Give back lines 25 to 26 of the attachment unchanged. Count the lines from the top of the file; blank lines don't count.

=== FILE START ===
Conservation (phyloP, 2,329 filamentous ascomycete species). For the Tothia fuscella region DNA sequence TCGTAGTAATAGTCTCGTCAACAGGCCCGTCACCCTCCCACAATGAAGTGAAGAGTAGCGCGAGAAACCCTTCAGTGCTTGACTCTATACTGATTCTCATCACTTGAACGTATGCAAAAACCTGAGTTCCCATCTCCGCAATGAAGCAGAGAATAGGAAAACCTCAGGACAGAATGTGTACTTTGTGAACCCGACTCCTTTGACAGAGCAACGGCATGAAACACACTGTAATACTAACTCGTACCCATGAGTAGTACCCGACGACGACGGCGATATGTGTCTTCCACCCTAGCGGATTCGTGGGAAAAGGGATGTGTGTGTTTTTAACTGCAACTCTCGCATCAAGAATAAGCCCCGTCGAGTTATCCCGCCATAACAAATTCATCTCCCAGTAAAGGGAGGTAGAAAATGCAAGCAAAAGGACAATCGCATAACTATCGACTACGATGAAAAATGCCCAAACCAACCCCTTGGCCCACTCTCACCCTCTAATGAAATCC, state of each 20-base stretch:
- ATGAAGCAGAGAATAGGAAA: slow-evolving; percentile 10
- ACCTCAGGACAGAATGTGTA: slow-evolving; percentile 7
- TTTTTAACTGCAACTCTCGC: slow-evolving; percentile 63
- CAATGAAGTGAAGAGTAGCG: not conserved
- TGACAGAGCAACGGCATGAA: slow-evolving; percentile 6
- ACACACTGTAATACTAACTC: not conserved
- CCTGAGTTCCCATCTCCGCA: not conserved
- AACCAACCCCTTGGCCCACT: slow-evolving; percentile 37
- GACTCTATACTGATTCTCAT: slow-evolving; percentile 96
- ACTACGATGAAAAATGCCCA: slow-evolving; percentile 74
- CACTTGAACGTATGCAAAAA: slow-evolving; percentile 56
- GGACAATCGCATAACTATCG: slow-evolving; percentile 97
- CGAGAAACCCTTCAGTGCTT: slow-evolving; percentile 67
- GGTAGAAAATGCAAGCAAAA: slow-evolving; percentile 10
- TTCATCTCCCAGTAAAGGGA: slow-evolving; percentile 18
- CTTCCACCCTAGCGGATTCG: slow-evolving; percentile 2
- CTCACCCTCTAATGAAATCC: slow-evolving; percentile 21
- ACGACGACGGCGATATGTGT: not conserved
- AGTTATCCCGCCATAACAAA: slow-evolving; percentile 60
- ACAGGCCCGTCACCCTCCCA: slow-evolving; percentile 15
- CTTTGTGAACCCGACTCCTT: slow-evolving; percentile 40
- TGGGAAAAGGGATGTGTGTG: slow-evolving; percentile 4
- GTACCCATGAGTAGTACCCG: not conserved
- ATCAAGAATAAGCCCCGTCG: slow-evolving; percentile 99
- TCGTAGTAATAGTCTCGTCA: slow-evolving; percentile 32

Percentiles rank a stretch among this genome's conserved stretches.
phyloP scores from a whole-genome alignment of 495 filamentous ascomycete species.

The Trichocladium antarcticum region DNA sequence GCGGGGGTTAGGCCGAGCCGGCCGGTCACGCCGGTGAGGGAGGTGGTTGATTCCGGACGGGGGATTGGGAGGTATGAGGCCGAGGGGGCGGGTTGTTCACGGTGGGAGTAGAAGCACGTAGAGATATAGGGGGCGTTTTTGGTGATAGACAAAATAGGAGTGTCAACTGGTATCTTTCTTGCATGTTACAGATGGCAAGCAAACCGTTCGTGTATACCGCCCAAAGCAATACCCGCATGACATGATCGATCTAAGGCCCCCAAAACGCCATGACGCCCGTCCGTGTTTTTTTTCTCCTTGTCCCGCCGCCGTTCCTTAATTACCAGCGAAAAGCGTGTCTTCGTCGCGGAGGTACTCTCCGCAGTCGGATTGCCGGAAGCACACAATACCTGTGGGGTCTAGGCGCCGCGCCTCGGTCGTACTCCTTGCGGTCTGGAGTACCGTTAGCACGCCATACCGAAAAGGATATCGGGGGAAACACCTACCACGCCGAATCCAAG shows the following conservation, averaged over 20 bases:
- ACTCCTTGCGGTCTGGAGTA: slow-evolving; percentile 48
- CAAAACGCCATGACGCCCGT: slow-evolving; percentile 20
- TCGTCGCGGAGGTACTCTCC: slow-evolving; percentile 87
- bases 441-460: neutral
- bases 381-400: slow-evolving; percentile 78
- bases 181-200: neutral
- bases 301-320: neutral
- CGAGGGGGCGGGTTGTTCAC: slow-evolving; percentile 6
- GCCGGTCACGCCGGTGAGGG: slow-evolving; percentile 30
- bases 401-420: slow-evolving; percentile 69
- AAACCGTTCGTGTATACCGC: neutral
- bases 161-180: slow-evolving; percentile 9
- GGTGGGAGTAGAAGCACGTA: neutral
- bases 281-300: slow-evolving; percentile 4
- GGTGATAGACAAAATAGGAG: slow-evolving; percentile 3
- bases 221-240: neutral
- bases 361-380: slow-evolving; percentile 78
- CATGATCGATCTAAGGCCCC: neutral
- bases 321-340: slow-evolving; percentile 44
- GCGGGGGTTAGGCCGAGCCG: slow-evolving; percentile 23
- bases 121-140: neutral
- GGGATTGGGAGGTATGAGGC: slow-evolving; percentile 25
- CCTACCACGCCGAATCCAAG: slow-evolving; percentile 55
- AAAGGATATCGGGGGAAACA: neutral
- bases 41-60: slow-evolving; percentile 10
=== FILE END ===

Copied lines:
- ATCAAGAATAAGCCCCGTCG: slow-evolving; percentile 99
- TCGTAGTAATAGTCTCGTCA: slow-evolving; percentile 32